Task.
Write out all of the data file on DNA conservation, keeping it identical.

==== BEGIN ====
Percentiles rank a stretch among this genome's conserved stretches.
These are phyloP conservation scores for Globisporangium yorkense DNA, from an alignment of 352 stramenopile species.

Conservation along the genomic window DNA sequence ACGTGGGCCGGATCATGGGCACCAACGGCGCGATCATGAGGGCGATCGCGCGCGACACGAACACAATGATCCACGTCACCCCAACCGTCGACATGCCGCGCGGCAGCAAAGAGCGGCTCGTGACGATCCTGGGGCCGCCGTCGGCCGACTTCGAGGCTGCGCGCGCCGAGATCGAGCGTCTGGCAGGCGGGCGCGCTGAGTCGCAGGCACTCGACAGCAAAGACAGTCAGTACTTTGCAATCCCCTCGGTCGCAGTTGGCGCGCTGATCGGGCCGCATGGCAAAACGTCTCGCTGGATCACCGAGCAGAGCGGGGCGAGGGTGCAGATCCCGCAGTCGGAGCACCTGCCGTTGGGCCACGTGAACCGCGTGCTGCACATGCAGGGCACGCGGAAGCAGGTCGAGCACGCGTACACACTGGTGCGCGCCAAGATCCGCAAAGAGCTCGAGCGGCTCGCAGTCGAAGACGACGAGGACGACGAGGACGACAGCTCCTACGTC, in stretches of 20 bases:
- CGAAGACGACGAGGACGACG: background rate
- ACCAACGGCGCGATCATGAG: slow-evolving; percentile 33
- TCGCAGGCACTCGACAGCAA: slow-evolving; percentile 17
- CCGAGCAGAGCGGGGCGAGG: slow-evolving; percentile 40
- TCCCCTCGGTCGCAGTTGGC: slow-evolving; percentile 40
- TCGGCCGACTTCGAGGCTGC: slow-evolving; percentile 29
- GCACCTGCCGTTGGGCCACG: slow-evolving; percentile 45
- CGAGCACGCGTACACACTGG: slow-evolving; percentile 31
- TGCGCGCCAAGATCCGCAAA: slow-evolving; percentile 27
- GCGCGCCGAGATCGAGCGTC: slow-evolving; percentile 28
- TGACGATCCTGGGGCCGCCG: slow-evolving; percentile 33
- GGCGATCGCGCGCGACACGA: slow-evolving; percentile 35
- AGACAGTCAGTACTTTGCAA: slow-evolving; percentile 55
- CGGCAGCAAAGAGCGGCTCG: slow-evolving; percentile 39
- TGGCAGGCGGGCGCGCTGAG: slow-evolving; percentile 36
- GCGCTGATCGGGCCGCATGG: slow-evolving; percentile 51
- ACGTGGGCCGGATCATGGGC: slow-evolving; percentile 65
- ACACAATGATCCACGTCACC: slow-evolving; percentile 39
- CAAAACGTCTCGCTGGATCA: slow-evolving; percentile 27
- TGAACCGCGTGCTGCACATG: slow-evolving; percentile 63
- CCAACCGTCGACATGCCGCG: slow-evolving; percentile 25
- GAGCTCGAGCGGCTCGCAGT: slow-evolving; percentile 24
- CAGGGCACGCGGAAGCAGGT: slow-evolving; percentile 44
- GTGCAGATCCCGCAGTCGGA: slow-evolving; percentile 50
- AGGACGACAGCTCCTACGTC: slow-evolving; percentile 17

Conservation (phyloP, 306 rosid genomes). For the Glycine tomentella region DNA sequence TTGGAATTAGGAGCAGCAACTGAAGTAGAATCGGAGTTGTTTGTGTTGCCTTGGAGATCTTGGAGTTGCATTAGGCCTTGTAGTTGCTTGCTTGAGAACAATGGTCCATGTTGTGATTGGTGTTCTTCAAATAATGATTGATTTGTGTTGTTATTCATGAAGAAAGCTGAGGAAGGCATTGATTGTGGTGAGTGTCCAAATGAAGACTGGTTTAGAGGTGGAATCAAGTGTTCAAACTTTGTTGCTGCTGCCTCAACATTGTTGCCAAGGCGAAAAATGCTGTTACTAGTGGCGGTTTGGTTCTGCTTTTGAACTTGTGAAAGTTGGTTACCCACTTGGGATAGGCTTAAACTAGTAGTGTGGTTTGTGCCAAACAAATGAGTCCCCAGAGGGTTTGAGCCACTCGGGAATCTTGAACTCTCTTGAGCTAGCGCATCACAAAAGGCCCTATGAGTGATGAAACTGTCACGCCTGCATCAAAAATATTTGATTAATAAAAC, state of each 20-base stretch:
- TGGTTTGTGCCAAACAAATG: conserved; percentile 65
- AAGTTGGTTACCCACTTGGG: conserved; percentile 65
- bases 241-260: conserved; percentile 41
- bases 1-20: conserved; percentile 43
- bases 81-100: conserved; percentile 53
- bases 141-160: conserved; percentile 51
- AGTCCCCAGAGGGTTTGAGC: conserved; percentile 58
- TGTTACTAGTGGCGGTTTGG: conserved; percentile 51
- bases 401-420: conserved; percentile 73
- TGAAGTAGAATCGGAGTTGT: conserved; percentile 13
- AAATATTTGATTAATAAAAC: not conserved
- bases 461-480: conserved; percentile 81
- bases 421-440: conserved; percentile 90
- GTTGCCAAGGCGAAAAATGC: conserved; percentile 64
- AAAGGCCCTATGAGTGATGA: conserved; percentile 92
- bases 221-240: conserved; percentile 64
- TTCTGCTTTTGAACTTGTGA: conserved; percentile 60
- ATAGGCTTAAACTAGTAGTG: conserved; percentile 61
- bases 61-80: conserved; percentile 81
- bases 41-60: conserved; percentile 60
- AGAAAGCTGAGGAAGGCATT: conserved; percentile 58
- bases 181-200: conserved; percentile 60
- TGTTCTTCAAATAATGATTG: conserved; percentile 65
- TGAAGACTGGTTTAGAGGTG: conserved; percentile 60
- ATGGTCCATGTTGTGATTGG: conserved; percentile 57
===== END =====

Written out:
Percentiles rank a stretch among this genome's conserved stretches.
These are phyloP conservation scores for Globisporangium yorkense DNA, from an alignment of 352 stramenopile species.

Conservation along the genomic window DNA sequence ACGTGGGCCGGATCATGGGCACCAACGGCGCGATCATGAGGGCGATCGCGCGCGACACGAACACAATGATCCACGTCACCCCAACCGTCGACATGCCGCGCGGCAGCAAAGAGCGGCTCGTGACGATCCTGGGGCCGCCGTCGGCCGACTTCGAGGCTGCGCGCGCCGAGATCGAGCGTCTGGCAGGCGGGCGCGCTGAGTCGCAGGCACTCGACAGCAAAGACAGTCAGTACTTTGCAATCCCCTCGGTCGCAGTTGGCGCGCTGATCGGGCCGCATGGCAAAACGTCTCGCTGGATCACCGAGCAGAGCGGGGCGAGGGTGCAGATCCCGCAGTCGGAGCACCTGCCGTTGGGCCACGTGAACCGCGTGCTGCACATGCAGGGCACGCGGAAGCAGGTCGAGCACGCGTACACACTGGTGCGCGCCAAGATCCGCAAAGAGCTCGAGCGGCTCGCAGTCGAAGACGACGAGGACGACGAGGACGACAGCTCCTACGTC, in stretches of 20 bases:
- CGAAGACGACGAGGACGACG: background rate
- ACCAACGGCGCGATCATGAG: slow-evolving; percentile 33
- TCGCAGGCACTCGACAGCAA: slow-evolving; percentile 17
- CCGAGCAGAGCGGGGCGAGG: slow-evolving; percentile 40
- TCCCCTCGGTCGCAGTTGGC: slow-evolving; percentile 40
- TCGGCCGACTTCGAGGCTGC: slow-evolving; percentile 29
- GCACCTGCCGTTGGGCCACG: slow-evolving; percentile 45
- CGAGCACGCGTACACACTGG: slow-evolving; percentile 31
- TGCGCGCCAAGATCCGCAAA: slow-evolving; percentile 27
- GCGCGCCGAGATCGAGCGTC: slow-evolving; percentile 28
- TGACGATCCTGGGGCCGCCG: slow-evolving; percentile 33
- GGCGATCGCGCGCGACACGA: slow-evolving; percentile 35
- AGACAGTCAGTACTTTGCAA: slow-evolving; percentile 55
- CGGCAGCAAAGAGCGGCTCG: slow-evolving; percentile 39
- TGGCAGGCGGGCGCGCTGAG: slow-evolving; percentile 36
- GCGCTGATCGGGCCGCATGG: slow-evolving; percentile 51
- ACGTGGGCCGGATCATGGGC: slow-evolving; percentile 65
- ACACAATGATCCACGTCACC: slow-evolving; percentile 39
- CAAAACGTCTCGCTGGATCA: slow-evolving; percentile 27
- TGAACCGCGTGCTGCACATG: slow-evolving; percentile 63
- CCAACCGTCGACATGCCGCG: slow-evolving; percentile 25
- GAGCTCGAGCGGCTCGCAGT: slow-evolving; percentile 24
- CAGGGCACGCGGAAGCAGGT: slow-evolving; percentile 44
- GTGCAGATCCCGCAGTCGGA: slow-evolving; percentile 50
- AGGACGACAGCTCCTACGTC: slow-evolving; percentile 17

Conservation (phyloP, 306 rosid genomes). For the Glycine tomentella region DNA sequence TTGGAATTAGGAGCAGCAACTGAAGTAGAATCGGAGTTGTTTGTGTTGCCTTGGAGATCTTGGAGTTGCATTAGGCCTTGTAGTTGCTTGCTTGAGAACAATGGTCCATGTTGTGATTGGTGTTCTTCAAATAATGATTGATTTGTGTTGTTATTCATGAAGAAAGCTGAGGAAGGCATTGATTGTGGTGAGTGTCCAAATGAAGACTGGTTTAGAGGTGGAATCAAGTGTTCAAACTTTGTTGCTGCTGCCTCAACATTGTTGCCAAGGCGAAAAATGCTGTTACTAGTGGCGGTTTGGTTCTGCTTTTGAACTTGTGAAAGTTGGTTACCCACTTGGGATAGGCTTAAACTAGTAGTGTGGTTTGTGCCAAACAAATGAGTCCCCAGAGGGTTTGAGCCACTCGGGAATCTTGAACTCTCTTGAGCTAGCGCATCACAAAAGGCCCTATGAGTGATGAAACTGTCACGCCTGCATCAAAAATATTTGATTAATAAAAC, state of each 20-base stretch:
- TGGTTTGTGCCAAACAAATG: conserved; percentile 65
- AAGTTGGTTACCCACTTGGG: conserved; percentile 65
- bases 241-260: conserved; percentile 41
- bases 1-20: conserved; percentile 43
- bases 81-100: conserved; percentile 53
- bases 141-160: conserved; percentile 51
- AGTCCCCAGAGGGTTTGAGC: conserved; percentile 58
- TGTTACTAGTGGCGGTTTGG: conserved; percentile 51
- bases 401-420: conserved; percentile 73
- TGAAGTAGAATCGGAGTTGT: conserved; percentile 13
- AAATATTTGATTAATAAAAC: not conserved
- bases 461-480: conserved; percentile 81
- bases 421-440: conserved; percentile 90
- GTTGCCAAGGCGAAAAATGC: conserved; percentile 64
- AAAGGCCCTATGAGTGATGA: conserved; percentile 92
- bases 221-240: conserved; percentile 64
- TTCTGCTTTTGAACTTGTGA: conserved; percentile 60
- ATAGGCTTAAACTAGTAGTG: conserved; percentile 61
- bases 61-80: conserved; percentile 81
- bases 41-60: conserved; percentile 60
- AGAAAGCTGAGGAAGGCATT: conserved; percentile 58
- bases 181-200: conserved; percentile 60
- TGTTCTTCAAATAATGATTG: conserved; percentile 65
- TGAAGACTGGTTTAGAGGTG: conserved; percentile 60
- ATGGTCCATGTTGTGATTGG: conserved; percentile 57